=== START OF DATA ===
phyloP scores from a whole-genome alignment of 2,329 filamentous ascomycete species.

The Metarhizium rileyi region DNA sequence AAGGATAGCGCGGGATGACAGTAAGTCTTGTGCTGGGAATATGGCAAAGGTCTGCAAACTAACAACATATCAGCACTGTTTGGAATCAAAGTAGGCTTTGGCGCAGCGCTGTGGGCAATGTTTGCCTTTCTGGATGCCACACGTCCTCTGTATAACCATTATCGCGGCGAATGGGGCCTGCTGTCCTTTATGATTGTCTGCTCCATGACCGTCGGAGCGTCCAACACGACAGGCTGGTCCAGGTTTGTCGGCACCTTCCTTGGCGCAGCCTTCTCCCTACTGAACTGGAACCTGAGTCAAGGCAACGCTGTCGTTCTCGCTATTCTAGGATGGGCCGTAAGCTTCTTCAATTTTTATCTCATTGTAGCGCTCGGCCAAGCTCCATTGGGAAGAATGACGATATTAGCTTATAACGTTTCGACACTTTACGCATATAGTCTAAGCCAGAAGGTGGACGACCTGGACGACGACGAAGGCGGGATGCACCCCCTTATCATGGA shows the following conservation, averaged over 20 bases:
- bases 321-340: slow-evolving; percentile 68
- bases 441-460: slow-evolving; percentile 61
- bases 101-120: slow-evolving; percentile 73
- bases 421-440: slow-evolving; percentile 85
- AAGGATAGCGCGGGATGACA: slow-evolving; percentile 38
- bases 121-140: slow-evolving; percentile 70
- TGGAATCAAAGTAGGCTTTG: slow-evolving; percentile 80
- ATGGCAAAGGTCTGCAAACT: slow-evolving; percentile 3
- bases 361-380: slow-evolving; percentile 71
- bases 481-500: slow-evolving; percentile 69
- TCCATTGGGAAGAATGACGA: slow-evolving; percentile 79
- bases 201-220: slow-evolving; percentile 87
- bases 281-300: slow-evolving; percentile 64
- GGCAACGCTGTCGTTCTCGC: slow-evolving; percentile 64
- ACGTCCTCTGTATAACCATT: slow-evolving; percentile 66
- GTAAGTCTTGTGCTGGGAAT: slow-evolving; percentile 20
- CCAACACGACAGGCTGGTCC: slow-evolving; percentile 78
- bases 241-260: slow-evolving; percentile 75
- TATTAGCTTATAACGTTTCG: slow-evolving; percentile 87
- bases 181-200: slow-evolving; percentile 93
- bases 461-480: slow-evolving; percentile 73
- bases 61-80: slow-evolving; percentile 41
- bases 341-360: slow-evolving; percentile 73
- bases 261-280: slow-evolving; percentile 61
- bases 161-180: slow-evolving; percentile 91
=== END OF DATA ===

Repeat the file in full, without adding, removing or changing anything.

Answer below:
phyloP scores from a whole-genome alignment of 2,329 filamentous ascomycete species.

The Metarhizium rileyi region DNA sequence AAGGATAGCGCGGGATGACAGTAAGTCTTGTGCTGGGAATATGGCAAAGGTCTGCAAACTAACAACATATCAGCACTGTTTGGAATCAAAGTAGGCTTTGGCGCAGCGCTGTGGGCAATGTTTGCCTTTCTGGATGCCACACGTCCTCTGTATAACCATTATCGCGGCGAATGGGGCCTGCTGTCCTTTATGATTGTCTGCTCCATGACCGTCGGAGCGTCCAACACGACAGGCTGGTCCAGGTTTGTCGGCACCTTCCTTGGCGCAGCCTTCTCCCTACTGAACTGGAACCTGAGTCAAGGCAACGCTGTCGTTCTCGCTATTCTAGGATGGGCCGTAAGCTTCTTCAATTTTTATCTCATTGTAGCGCTCGGCCAAGCTCCATTGGGAAGAATGACGATATTAGCTTATAACGTTTCGACACTTTACGCATATAGTCTAAGCCAGAAGGTGGACGACCTGGACGACGACGAAGGCGGGATGCACCCCCTTATCATGGA shows the following conservation, averaged over 20 bases:
- bases 321-340: slow-evolving; percentile 68
- bases 441-460: slow-evolving; percentile 61
- bases 101-120: slow-evolving; percentile 73
- bases 421-440: slow-evolving; percentile 85
- AAGGATAGCGCGGGATGACA: slow-evolving; percentile 38
- bases 121-140: slow-evolving; percentile 70
- TGGAATCAAAGTAGGCTTTG: slow-evolving; percentile 80
- ATGGCAAAGGTCTGCAAACT: slow-evolving; percentile 3
- bases 361-380: slow-evolving; percentile 71
- bases 481-500: slow-evolving; percentile 69
- TCCATTGGGAAGAATGACGA: slow-evolving; percentile 79
- bases 201-220: slow-evolving; percentile 87
- bases 281-300: slow-evolving; percentile 64
- GGCAACGCTGTCGTTCTCGC: slow-evolving; percentile 64
- ACGTCCTCTGTATAACCATT: slow-evolving; percentile 66
- GTAAGTCTTGTGCTGGGAAT: slow-evolving; percentile 20
- CCAACACGACAGGCTGGTCC: slow-evolving; percentile 78
- bases 241-260: slow-evolving; percentile 75
- TATTAGCTTATAACGTTTCG: slow-evolving; percentile 87
- bases 181-200: slow-evolving; percentile 93
- bases 461-480: slow-evolving; percentile 73
- bases 61-80: slow-evolving; percentile 41
- bases 341-360: slow-evolving; percentile 73
- bases 261-280: slow-evolving; percentile 61
- bases 161-180: slow-evolving; percentile 91